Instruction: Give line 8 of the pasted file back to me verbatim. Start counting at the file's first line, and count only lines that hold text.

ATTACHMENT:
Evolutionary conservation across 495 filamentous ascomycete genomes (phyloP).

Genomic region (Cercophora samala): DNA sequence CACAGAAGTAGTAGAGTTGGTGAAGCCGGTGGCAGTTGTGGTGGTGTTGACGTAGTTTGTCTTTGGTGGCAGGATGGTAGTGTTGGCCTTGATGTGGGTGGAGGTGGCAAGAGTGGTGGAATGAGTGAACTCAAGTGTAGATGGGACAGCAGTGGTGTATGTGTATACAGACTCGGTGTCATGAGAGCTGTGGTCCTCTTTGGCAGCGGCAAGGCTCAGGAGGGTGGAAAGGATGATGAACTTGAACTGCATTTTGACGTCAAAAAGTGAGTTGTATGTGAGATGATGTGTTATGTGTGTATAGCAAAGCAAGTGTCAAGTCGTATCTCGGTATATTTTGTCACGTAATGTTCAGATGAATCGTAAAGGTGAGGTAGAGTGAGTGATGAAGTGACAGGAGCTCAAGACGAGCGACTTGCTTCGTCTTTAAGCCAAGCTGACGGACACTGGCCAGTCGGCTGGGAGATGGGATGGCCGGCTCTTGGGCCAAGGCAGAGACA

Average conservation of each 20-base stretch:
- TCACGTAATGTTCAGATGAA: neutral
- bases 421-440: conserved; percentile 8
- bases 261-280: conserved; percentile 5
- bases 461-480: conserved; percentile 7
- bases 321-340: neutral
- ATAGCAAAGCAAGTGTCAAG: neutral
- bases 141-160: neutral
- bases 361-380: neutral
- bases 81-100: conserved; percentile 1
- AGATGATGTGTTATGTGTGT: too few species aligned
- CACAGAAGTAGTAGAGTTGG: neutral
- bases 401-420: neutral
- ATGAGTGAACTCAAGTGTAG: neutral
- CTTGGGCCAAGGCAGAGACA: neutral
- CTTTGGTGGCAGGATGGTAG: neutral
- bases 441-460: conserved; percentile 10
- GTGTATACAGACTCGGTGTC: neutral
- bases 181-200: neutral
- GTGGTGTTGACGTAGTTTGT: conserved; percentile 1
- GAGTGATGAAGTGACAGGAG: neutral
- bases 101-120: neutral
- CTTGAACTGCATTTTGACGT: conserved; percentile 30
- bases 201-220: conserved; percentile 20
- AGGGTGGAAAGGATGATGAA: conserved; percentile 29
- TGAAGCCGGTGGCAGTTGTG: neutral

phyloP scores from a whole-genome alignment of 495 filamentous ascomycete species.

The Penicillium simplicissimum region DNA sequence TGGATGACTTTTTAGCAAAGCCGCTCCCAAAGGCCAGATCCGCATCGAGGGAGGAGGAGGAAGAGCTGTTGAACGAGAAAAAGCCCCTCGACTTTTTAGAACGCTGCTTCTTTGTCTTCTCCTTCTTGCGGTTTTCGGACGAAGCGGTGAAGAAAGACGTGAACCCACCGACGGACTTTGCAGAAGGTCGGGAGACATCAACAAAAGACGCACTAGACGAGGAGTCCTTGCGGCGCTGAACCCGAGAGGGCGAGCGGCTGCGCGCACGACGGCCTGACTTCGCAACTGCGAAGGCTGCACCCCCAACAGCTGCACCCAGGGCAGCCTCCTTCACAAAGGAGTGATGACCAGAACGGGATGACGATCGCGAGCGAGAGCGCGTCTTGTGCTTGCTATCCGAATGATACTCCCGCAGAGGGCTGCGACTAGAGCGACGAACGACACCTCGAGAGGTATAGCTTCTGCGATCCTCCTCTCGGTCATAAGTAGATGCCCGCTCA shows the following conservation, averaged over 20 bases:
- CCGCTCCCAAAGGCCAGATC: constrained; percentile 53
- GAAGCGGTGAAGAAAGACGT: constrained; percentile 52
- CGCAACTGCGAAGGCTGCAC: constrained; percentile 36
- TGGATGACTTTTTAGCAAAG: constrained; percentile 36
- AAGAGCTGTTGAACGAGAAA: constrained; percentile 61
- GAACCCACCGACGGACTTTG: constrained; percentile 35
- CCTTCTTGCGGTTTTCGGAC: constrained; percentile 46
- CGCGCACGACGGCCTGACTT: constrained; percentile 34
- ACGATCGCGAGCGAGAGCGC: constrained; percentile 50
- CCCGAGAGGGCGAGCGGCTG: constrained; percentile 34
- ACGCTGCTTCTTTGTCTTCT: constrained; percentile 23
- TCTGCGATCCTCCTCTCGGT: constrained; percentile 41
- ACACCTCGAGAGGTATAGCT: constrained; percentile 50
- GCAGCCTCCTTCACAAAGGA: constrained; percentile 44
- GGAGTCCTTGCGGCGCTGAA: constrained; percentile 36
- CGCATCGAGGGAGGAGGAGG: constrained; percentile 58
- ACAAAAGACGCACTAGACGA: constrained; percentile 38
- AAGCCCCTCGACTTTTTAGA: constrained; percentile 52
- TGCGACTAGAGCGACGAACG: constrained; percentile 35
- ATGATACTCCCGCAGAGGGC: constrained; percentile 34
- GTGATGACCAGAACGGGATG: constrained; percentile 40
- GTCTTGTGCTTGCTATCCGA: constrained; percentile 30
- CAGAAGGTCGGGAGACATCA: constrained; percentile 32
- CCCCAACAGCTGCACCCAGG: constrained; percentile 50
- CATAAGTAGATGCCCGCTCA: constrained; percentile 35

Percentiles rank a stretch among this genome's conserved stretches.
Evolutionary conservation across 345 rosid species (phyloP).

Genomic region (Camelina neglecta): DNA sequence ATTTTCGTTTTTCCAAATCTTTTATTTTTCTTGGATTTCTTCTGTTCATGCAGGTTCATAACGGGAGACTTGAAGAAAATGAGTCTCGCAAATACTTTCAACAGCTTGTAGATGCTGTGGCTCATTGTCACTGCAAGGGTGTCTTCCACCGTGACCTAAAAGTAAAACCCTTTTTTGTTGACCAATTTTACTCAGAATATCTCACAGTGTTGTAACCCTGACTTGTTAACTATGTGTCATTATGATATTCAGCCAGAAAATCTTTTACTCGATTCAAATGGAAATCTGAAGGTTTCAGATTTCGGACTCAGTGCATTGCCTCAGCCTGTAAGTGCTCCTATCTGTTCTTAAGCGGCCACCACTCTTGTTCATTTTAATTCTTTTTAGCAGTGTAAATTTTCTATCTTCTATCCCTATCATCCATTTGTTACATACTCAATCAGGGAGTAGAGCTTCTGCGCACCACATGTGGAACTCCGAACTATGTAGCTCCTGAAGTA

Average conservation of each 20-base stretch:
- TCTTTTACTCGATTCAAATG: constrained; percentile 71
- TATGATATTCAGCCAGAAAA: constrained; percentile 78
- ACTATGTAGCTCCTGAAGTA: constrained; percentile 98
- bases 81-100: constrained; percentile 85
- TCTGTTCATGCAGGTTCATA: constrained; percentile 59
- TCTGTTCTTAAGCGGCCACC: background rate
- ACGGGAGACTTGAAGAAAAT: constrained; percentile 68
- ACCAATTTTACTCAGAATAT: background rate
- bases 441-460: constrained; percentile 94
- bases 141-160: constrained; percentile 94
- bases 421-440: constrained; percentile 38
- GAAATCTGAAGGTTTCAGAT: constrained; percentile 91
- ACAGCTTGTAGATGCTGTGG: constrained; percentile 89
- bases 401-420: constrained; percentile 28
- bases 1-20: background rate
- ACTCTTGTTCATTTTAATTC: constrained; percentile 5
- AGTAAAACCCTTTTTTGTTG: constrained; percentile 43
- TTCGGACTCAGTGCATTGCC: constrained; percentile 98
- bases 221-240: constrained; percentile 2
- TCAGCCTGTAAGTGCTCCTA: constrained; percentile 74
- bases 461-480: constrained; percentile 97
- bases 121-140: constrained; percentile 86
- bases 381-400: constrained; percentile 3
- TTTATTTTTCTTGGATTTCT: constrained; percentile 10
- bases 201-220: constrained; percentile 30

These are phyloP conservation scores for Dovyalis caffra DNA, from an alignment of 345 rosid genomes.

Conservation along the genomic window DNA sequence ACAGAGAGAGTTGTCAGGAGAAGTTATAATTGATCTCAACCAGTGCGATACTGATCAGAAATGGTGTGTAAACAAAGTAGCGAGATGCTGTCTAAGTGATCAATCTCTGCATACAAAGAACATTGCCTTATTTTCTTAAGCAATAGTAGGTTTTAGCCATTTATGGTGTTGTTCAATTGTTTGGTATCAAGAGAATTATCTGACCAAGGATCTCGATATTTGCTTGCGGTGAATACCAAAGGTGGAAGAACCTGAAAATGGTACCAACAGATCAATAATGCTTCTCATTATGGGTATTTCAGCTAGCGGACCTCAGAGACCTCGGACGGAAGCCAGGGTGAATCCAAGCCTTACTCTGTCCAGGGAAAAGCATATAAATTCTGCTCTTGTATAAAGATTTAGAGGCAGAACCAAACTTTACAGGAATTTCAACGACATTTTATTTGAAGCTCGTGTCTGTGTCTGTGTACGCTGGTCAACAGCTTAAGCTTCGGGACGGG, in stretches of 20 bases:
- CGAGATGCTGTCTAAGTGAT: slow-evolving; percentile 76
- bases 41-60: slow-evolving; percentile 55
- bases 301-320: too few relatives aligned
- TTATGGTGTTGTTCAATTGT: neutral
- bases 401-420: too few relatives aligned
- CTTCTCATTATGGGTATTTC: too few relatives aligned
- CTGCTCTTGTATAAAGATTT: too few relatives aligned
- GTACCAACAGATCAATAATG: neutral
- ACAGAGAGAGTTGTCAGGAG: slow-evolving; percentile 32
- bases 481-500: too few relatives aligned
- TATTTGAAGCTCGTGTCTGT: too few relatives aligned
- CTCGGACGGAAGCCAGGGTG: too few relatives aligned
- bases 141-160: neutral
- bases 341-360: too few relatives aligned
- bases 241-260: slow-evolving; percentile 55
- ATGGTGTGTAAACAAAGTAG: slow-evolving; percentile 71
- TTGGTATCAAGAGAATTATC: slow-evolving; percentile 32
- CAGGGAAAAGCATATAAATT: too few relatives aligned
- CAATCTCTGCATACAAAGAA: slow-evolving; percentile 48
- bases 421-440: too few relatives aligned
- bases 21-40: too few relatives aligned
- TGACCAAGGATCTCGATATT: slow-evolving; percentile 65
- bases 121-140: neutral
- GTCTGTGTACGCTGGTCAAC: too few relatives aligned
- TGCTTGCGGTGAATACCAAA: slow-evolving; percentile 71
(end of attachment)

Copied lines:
- bases 321-340: neutral